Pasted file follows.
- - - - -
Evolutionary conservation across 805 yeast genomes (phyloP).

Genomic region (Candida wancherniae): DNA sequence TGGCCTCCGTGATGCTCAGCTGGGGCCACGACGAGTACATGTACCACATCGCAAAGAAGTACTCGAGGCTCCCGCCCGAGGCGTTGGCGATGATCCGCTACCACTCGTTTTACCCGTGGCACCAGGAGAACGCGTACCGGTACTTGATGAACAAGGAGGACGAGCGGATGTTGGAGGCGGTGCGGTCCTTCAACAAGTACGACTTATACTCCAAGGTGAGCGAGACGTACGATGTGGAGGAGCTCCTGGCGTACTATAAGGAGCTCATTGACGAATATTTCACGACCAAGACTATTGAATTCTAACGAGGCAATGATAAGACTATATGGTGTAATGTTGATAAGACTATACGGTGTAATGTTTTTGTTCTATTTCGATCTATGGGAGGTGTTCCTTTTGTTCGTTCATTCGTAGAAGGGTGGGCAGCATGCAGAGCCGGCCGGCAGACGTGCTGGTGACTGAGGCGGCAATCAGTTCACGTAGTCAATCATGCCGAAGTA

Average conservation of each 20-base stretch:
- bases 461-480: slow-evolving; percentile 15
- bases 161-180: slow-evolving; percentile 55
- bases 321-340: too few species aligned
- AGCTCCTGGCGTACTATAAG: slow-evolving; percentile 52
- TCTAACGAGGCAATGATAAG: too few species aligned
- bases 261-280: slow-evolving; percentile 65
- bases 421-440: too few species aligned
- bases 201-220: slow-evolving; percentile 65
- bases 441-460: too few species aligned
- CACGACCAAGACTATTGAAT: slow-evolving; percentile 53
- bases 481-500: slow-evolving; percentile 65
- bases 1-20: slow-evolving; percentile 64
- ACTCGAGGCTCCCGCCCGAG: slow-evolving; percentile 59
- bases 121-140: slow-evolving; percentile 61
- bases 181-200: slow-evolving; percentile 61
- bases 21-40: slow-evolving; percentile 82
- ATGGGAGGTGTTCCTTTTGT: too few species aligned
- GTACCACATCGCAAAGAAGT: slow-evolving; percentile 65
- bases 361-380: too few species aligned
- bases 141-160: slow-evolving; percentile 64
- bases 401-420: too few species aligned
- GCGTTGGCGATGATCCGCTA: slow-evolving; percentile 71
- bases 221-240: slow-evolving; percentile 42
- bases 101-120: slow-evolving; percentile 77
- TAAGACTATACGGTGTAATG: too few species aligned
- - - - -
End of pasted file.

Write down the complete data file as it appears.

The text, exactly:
Evolutionary conservation across 805 yeast genomes (phyloP).

Genomic region (Candida wancherniae): DNA sequence TGGCCTCCGTGATGCTCAGCTGGGGCCACGACGAGTACATGTACCACATCGCAAAGAAGTACTCGAGGCTCCCGCCCGAGGCGTTGGCGATGATCCGCTACCACTCGTTTTACCCGTGGCACCAGGAGAACGCGTACCGGTACTTGATGAACAAGGAGGACGAGCGGATGTTGGAGGCGGTGCGGTCCTTCAACAAGTACGACTTATACTCCAAGGTGAGCGAGACGTACGATGTGGAGGAGCTCCTGGCGTACTATAAGGAGCTCATTGACGAATATTTCACGACCAAGACTATTGAATTCTAACGAGGCAATGATAAGACTATATGGTGTAATGTTGATAAGACTATACGGTGTAATGTTTTTGTTCTATTTCGATCTATGGGAGGTGTTCCTTTTGTTCGTTCATTCGTAGAAGGGTGGGCAGCATGCAGAGCCGGCCGGCAGACGTGCTGGTGACTGAGGCGGCAATCAGTTCACGTAGTCAATCATGCCGAAGTA

Average conservation of each 20-base stretch:
- bases 461-480: slow-evolving; percentile 15
- bases 161-180: slow-evolving; percentile 55
- bases 321-340: too few species aligned
- AGCTCCTGGCGTACTATAAG: slow-evolving; percentile 52
- TCTAACGAGGCAATGATAAG: too few species aligned
- bases 261-280: slow-evolving; percentile 65
- bases 421-440: too few species aligned
- bases 201-220: slow-evolving; percentile 65
- bases 441-460: too few species aligned
- CACGACCAAGACTATTGAAT: slow-evolving; percentile 53
- bases 481-500: slow-evolving; percentile 65
- bases 1-20: slow-evolving; percentile 64
- ACTCGAGGCTCCCGCCCGAG: slow-evolving; percentile 59
- bases 121-140: slow-evolving; percentile 61
- bases 181-200: slow-evolving; percentile 61
- bases 21-40: slow-evolving; percentile 82
- ATGGGAGGTGTTCCTTTTGT: too few species aligned
- GTACCACATCGCAAAGAAGT: slow-evolving; percentile 65
- bases 361-380: too few species aligned
- bases 141-160: slow-evolving; percentile 64
- bases 401-420: too few species aligned
- GCGTTGGCGATGATCCGCTA: slow-evolving; percentile 71
- bases 221-240: slow-evolving; percentile 42
- bases 101-120: slow-evolving; percentile 77
- TAAGACTATACGGTGTAATG: too few species aligned